CORPORATE CRIME REPORTER
21 Corporate Crime Reporter 44, November 7, 2007
Democracy – government by the people.
Corpocracy – government by the corporation.
Kleptocracy – government by the corporate criminals.
Now there’s a three step program Wall Street can relate to.
Brought to you by Robert Monks in his new book – Corpocracy: How CEOs and the Business Roundtable Hijacked the World’s Greatest Wealth Machine – and How to Get it Back (Wiley, 2007).
Bob Monks ain’t your wide-eyed hippy.
He’s New England WASP.
Elite private schools – St. Marks School, Harvard, Harvard Law School.
Plugged into Wall Street at a young age.
Or as he puts it – “I belonged to the meritocracy of the well-born.”
For the first forty or so years of his life, Monks was shaped by “unchallenged inherited values.”
Then Monks moved to Maine in search of a political career.
He remembers driving past the International Paper Company plants in Livermore Falls, Maine and seeing the Androscoggin River “coated with six feet of foam glistening in the sun.”
No one wanted the pollution in the river, but everyone justified it.
Public officials would say – “We know that the foam is poisonous, but the community needs the jobs.”
Company officials would say – “We’re in a competitive world, and we can’t afford expenses that our competitors don’t have to pay.”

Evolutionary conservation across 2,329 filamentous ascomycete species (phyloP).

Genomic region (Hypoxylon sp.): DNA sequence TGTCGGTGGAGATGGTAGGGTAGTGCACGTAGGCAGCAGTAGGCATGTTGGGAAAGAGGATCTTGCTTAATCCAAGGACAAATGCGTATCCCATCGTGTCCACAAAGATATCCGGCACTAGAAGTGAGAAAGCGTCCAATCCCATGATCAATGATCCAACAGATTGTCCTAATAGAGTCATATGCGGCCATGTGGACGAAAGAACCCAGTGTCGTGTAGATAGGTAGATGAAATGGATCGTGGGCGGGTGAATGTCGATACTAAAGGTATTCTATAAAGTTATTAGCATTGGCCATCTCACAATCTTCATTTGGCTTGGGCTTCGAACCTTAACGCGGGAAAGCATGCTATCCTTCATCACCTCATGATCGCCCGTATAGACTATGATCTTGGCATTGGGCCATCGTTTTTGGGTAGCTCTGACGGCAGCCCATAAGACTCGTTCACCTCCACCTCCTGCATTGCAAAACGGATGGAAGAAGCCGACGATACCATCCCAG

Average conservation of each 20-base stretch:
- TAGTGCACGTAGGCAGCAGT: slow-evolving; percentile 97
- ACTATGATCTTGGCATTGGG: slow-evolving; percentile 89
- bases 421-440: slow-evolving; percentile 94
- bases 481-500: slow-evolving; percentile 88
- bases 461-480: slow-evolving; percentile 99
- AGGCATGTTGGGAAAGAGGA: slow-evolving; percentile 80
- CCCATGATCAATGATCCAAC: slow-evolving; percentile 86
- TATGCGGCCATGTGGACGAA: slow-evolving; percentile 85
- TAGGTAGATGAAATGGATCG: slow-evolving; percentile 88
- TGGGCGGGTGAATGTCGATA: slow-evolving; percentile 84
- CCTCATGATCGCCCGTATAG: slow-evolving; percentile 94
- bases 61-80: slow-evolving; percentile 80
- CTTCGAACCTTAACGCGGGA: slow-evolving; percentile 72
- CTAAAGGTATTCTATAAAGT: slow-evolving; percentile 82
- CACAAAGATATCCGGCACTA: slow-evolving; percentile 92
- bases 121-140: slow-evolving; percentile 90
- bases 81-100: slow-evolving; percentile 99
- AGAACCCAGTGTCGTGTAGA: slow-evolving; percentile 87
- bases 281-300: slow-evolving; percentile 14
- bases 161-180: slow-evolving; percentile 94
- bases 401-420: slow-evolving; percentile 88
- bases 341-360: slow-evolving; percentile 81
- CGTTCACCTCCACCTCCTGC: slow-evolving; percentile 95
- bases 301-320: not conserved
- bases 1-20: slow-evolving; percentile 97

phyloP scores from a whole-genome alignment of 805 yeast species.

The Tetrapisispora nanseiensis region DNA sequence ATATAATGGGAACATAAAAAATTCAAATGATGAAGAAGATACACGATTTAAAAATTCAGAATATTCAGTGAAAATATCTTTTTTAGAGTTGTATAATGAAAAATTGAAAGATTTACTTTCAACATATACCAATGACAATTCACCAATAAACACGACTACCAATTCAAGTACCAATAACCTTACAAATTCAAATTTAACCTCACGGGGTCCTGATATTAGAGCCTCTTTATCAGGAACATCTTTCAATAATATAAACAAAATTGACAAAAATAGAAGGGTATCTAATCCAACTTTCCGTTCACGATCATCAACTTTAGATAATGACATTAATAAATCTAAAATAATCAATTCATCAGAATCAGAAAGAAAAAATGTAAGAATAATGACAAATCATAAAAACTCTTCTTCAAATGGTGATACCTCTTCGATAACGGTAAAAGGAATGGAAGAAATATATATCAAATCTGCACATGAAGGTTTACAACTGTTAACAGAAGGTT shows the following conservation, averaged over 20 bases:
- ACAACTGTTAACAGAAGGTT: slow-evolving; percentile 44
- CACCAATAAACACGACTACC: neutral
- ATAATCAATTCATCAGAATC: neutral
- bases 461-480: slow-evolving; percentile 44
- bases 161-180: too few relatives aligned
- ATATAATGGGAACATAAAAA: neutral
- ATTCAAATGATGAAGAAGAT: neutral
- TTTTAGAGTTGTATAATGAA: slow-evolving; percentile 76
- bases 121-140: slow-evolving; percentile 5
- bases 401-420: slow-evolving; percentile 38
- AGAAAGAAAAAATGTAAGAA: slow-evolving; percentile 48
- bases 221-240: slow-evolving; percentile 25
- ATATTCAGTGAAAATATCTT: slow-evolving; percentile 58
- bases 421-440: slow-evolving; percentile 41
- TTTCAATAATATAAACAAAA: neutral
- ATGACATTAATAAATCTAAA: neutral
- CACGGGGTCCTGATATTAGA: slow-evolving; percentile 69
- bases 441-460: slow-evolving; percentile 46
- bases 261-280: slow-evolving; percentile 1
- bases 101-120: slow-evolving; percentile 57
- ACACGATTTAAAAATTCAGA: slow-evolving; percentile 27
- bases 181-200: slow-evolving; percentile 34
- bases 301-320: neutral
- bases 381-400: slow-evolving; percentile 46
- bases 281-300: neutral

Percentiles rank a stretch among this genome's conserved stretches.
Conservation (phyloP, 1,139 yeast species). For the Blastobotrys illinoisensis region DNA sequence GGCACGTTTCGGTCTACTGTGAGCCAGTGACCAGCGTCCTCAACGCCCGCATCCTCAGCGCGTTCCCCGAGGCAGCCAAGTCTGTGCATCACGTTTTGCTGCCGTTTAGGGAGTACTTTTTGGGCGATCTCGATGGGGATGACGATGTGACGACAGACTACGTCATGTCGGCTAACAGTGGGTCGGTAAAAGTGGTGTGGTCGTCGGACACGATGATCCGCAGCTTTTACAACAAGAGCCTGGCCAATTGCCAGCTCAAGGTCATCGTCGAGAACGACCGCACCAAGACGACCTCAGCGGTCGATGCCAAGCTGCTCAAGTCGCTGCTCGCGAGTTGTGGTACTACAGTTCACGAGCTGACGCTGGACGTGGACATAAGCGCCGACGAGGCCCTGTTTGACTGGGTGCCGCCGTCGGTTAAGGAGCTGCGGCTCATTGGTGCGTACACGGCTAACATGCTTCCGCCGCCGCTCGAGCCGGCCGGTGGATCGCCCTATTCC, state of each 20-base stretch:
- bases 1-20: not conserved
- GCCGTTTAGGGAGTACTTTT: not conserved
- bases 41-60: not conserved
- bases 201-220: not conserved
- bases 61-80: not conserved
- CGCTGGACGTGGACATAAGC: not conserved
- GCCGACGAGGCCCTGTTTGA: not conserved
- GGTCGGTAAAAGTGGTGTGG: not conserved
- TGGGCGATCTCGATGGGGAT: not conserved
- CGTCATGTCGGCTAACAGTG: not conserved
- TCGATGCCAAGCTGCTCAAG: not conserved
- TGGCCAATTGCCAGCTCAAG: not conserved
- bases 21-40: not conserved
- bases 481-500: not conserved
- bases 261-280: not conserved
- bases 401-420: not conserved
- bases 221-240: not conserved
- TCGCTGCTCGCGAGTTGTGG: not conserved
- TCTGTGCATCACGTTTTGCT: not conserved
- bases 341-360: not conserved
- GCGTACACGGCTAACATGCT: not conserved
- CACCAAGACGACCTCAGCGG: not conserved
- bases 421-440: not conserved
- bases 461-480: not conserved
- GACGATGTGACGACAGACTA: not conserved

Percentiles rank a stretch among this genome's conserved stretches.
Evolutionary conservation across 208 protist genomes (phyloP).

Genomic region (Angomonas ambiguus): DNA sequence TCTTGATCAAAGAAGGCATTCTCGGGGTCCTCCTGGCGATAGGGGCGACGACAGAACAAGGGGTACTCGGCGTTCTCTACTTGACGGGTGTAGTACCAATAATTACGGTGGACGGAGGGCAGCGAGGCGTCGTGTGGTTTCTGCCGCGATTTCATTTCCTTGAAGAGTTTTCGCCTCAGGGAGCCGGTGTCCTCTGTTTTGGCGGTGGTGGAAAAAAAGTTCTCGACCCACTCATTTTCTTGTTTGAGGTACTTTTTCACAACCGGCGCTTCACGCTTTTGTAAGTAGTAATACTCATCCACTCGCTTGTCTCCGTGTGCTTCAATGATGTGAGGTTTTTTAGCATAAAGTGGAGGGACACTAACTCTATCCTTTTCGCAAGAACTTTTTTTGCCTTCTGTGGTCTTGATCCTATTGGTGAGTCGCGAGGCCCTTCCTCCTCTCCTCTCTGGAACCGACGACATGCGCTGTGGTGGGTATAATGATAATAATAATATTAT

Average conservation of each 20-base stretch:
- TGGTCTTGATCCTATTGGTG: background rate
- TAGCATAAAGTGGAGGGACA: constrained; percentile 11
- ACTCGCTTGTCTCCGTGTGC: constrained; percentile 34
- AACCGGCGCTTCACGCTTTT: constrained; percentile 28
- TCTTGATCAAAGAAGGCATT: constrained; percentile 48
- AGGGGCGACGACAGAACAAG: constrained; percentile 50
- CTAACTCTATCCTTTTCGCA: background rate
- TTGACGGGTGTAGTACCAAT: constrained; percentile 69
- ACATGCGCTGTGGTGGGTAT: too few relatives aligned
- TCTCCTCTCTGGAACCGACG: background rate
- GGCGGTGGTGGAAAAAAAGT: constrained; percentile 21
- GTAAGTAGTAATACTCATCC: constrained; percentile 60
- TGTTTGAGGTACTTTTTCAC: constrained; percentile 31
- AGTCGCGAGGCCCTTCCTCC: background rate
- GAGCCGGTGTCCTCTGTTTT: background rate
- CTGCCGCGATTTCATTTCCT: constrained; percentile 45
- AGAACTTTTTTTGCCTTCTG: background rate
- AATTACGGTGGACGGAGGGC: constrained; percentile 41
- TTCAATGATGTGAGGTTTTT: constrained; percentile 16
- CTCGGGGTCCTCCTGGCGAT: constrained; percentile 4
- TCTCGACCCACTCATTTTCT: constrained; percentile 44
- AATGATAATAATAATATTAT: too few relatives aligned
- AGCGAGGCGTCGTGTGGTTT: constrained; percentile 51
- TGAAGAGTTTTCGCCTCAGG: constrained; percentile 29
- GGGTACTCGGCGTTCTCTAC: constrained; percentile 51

while the workers and town people could clearly see the threat, they couldn’t
figure out a way to deal with it.
“Contemplating that foam introduced me to the unintended consequences of corporate functioning on society and led me to question for the first time whether the great corporation was a kind of Frankenstein creature,” Monks writes.
Bob Monks loves capitalism.
But hates the capitalists who abuse it.
In other words, Bob Monks ain’t no Richard Grossman.
Monks believes in quaint ideas like enforcing the fiduciary duties of pension plan trustees.
While Grossman would dismantle the corporate state, Monks simply wants to enforce the law.
Not that the corporate state takes kindly to the Monks’ enforcement program.
After all, as Monks points out, corporate power has become dominant in the United States and CEO power has become dominant within corporations.
Monks confronts the reality that “the institutional investors, comprising a majority of ownership of public companies, have turned their backs on their fiduciary duties and acted to entrench the existing system of power.”
And he confronts the reality that “there has been virtually no enforcement at any level of the obligation of these trustees to consider the primacy, indeed the exclusivity, of their beneficiaries’ interests.”
Monks is a corporate governance activist. That means, he prefers shareholders to management, and active shareholders to passive shareholders.
Because trustees couldn’t be expected to inform themselves about the ownership issues for the thousands of companies in their portfolios, Monks helped set up Institutional Shareholder Services to provide cost-effective information and voting services.